top of page
  • Jonathan Widran


After these hellish, anxiety filled past three years, hell yeah, it makes perfect sense that “Namaste” is the highlighted, most promoted single track on Blinded Times, the brilliant, soulful, heartfelt and socio-politically insightful debut album by Charley Carrozo.

Previously best known for leading jam rockers Another Planet and performing with heavyweights like the Derek Trucks Band and Big Bad Voodoo Daddy, the multi-talented Americana-leaning singer/songwriter has created an uplifting, instantly singable spiritual anthem for the ages, with an impossibly catchy chorus (“Na na na Namaste”) surrounded by beautiful lyrics about kindness, the Universal Mind and the pure light in all of us.

If listeners focus on “Namaste” and the grittier but sweetly romantic, similarly uplifting singalong “Perfect For Me,” they might be inclined to think this collection is a wonderful, seductive and super-melodic ticket out of heartbreak, disappointment and despair. But in many ways – and all to the glorious showcasing of Carozzo’s wildly descriptive, wisdom filled storytelling skills – those gems are the outliers on an album filled with the wonder of wistfulness, relationship regret, a deep longing to connect and even a slightly veiled meditational lament for Jerry Garcia (“Closet Friend I Never Knew”).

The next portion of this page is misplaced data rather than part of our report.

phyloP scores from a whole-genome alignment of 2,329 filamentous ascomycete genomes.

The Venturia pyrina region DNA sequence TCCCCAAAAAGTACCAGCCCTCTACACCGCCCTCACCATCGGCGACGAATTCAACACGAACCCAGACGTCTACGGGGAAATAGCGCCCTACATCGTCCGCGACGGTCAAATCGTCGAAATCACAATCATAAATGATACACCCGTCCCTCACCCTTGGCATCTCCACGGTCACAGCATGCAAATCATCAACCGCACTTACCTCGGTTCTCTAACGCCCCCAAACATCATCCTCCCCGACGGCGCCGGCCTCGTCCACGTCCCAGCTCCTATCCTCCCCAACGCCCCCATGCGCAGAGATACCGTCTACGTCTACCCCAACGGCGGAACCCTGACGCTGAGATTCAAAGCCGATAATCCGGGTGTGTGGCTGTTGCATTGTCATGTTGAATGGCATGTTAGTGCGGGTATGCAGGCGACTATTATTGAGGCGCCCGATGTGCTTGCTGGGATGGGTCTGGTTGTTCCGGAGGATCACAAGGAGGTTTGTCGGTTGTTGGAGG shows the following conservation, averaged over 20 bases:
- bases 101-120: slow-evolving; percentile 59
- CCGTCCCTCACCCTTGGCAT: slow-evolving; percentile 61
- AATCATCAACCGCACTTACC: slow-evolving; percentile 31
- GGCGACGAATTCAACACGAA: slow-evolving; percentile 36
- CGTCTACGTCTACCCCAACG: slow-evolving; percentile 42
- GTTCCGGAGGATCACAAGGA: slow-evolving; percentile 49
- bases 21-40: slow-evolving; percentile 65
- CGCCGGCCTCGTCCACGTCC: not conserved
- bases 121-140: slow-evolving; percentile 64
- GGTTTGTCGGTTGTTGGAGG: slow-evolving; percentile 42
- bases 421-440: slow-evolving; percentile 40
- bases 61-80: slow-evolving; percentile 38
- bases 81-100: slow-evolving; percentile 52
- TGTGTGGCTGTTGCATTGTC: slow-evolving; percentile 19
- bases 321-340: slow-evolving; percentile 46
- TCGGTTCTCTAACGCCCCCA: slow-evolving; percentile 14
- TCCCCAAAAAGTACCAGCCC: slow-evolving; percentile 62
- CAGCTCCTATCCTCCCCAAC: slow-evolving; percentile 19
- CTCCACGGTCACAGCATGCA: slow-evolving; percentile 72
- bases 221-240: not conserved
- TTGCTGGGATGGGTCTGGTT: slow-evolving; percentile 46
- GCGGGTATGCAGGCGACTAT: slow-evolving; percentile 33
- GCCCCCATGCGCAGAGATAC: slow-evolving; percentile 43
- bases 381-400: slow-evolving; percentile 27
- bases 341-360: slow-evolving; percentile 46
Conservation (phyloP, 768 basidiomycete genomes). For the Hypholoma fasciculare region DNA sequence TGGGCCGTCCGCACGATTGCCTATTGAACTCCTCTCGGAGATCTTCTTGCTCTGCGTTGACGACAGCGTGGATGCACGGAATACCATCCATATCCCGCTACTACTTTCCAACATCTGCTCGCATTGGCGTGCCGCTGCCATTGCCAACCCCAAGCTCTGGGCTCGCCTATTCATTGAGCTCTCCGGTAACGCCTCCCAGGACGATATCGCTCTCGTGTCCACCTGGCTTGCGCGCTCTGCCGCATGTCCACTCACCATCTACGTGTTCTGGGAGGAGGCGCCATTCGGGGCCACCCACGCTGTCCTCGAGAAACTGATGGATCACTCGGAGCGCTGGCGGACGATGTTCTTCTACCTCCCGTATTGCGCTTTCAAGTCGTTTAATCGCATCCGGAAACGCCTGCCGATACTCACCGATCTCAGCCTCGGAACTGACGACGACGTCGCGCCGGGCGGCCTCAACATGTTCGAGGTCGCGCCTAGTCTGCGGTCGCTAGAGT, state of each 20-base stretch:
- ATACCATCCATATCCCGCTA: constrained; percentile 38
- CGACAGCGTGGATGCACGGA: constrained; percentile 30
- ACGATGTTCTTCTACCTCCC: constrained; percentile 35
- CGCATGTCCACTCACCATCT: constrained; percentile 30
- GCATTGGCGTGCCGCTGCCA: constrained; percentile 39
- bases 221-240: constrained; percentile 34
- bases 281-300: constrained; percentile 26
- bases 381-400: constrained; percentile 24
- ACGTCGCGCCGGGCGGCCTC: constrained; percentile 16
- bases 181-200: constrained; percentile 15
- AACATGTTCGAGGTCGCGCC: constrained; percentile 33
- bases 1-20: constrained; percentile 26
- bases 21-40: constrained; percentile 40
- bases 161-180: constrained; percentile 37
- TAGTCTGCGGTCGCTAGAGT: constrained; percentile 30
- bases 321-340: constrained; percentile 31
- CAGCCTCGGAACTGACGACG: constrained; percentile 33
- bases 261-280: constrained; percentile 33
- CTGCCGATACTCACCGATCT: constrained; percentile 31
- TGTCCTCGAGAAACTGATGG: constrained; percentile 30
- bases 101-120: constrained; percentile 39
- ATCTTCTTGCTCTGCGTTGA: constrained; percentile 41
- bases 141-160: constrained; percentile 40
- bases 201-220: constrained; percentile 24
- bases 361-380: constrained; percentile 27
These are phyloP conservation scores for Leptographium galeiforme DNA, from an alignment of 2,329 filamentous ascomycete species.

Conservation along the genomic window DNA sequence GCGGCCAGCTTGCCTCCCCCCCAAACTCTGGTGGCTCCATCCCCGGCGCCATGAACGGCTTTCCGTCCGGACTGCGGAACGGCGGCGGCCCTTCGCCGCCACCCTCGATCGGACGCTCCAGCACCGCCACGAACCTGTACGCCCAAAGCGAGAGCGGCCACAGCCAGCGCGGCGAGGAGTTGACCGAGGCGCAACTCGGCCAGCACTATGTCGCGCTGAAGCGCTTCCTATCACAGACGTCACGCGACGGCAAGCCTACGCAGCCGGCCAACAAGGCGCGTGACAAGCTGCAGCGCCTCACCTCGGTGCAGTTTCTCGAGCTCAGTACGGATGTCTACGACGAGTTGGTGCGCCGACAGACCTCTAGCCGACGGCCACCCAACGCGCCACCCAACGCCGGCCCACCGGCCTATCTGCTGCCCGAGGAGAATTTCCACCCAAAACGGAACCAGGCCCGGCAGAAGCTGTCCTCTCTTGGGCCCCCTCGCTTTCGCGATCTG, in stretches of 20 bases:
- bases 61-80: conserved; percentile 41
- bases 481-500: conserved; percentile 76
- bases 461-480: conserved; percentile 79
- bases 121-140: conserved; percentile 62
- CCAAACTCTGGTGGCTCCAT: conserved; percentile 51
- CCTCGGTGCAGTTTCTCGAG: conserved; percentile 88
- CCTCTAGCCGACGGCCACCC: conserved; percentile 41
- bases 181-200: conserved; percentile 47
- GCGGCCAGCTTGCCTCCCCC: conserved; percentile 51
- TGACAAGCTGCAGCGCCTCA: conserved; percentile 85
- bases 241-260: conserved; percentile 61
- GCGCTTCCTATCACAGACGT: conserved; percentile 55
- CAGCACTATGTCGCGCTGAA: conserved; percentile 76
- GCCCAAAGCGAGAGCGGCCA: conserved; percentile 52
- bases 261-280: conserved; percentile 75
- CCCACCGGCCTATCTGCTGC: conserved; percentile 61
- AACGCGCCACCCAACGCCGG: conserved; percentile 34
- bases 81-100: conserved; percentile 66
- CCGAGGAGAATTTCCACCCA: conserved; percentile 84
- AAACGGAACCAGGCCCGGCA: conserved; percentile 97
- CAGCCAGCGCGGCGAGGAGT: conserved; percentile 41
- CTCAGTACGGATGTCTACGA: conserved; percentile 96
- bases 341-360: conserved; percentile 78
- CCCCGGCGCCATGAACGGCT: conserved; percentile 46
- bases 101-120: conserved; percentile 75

Though Carozzo starts the album with a rollicking, lyrically biting title track balancing potential violent actions by an angry, hate-filled man (truly a manifestation of these “Blinded Times” with a plea to let love shine through the darkness, he then settles into more personal reflections that are the true heart and soul of the collection.

Though it’s hard to get those “na-na’s” out of your head once you hear them, Carozzo’s penetrates the heart even more powerfully when he’s singing melancholy lines like “wrapped those letters with that ribbon and put her past back in her dreams” (on the low key, ironically titled “I’m Doing Fine”) and “I’m so scared now that these last words will never find you when I need you most” (on the lonesome, front porch harmony filled plea “When I Need You Most”).

Those are just the tip of the poetic iceberg for this endlessly thoughtful and expressive artist, whose songs should be listened to several time to catch every crafty sonic and lyrical detail. Helping the singer and acoustic guitarist bring his songs and overall vision to enduring life are Gary Backstrom (electric guitar, vocals), Lynne Taylor (bass, vocals) and Charlie Rockwood Farr (drums). While there’s no doubt you’ll be listening to the feel good “Namaste” more than any other track, just remember, should you be in the other mood, the same artist who is giving you hope there later sings, on the final track “Nothing darker than a long dark road/Drive me home.”


bottom of page